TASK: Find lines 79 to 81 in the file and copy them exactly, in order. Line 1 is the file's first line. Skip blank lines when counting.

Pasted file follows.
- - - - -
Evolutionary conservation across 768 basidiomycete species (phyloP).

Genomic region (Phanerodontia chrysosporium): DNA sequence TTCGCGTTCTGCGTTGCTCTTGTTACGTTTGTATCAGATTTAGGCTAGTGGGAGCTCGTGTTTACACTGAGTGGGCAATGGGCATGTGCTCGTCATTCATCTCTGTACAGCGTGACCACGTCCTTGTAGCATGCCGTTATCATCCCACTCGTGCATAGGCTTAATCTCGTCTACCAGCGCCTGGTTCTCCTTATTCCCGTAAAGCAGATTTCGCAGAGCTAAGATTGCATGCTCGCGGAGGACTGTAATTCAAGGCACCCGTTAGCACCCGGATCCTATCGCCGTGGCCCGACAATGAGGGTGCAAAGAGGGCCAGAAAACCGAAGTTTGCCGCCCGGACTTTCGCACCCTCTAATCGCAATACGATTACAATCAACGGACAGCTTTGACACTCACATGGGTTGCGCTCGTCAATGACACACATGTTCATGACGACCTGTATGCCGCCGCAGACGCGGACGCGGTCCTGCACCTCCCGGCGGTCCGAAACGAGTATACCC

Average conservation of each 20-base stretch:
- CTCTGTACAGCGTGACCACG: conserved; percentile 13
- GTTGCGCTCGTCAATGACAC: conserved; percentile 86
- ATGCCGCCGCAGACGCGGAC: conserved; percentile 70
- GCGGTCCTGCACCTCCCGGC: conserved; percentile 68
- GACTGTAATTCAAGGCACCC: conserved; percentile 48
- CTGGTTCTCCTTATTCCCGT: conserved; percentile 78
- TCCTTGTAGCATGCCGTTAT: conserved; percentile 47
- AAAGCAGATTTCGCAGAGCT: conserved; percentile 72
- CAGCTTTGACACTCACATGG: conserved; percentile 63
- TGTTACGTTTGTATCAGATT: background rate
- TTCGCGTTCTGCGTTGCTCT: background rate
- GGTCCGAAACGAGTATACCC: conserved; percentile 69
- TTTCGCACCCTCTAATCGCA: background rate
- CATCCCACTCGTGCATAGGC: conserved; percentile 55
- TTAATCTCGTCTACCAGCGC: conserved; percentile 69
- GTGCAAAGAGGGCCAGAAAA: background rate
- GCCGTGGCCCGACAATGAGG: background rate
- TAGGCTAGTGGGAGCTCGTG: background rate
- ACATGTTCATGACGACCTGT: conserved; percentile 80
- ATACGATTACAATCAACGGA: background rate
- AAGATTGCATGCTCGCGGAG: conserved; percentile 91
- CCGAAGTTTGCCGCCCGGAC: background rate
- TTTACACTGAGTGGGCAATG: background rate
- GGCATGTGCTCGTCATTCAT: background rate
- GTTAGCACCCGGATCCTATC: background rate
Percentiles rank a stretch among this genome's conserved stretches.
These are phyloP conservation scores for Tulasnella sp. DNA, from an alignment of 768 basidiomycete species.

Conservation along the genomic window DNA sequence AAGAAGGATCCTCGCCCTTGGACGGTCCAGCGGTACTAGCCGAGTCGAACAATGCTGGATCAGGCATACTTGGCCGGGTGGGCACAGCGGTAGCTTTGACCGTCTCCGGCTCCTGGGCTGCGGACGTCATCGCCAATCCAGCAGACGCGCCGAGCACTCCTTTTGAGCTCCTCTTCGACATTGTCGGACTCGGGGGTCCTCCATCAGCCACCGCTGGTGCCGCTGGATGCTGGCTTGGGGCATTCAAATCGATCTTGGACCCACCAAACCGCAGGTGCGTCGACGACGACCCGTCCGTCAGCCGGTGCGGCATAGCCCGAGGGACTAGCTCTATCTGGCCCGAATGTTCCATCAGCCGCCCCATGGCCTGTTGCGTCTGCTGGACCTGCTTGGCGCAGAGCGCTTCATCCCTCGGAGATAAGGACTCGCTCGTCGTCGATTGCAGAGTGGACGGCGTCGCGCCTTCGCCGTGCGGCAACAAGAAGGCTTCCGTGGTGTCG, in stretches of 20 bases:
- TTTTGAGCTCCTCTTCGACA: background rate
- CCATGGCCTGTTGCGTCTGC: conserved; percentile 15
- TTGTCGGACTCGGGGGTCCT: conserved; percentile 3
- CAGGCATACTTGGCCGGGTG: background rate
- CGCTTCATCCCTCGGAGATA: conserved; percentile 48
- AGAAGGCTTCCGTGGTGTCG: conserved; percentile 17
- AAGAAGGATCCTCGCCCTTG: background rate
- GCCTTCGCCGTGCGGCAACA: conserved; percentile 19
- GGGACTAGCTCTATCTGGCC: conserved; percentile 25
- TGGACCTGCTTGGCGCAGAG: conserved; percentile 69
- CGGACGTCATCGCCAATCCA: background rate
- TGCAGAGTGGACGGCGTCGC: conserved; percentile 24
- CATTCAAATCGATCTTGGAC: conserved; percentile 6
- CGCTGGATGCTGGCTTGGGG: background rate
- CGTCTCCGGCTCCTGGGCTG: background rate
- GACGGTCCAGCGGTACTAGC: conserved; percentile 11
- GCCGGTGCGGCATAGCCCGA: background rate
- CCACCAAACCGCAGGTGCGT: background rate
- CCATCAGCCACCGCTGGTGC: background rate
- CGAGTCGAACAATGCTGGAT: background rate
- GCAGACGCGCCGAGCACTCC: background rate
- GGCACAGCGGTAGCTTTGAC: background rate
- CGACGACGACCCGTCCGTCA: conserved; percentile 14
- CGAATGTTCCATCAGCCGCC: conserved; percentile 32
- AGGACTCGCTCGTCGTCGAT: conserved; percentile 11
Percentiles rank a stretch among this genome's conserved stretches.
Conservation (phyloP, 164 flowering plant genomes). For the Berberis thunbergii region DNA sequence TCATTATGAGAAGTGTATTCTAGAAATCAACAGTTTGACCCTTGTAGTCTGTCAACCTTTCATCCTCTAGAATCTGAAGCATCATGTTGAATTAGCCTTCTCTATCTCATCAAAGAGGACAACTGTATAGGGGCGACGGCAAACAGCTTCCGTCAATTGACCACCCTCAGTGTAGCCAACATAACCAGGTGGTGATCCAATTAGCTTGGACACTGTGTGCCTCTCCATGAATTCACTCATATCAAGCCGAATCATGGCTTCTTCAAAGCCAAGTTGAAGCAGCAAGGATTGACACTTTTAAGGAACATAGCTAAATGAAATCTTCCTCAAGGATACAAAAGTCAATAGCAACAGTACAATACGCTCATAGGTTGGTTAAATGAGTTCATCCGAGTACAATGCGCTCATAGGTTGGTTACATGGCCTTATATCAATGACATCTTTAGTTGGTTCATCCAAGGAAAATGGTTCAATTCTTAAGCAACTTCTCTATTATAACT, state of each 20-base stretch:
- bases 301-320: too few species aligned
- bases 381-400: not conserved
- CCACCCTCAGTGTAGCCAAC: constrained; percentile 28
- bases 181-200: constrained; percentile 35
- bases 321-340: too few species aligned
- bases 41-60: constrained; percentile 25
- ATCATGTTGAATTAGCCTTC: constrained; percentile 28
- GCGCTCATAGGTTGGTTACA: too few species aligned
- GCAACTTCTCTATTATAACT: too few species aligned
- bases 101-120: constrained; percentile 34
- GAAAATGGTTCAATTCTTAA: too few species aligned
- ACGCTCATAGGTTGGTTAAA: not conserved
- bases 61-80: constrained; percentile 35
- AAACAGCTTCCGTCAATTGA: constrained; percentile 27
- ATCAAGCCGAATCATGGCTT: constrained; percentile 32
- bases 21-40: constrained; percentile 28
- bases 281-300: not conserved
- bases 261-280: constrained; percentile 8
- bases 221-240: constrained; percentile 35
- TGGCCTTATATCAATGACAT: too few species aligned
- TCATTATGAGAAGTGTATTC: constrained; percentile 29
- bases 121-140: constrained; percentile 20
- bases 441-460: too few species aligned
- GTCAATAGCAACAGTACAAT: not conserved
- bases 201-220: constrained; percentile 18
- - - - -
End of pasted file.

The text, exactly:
- TCATTATGAGAAGTGTATTC: constrained; percentile 29
- bases 121-140: constrained; percentile 20
- bases 441-460: too few species aligned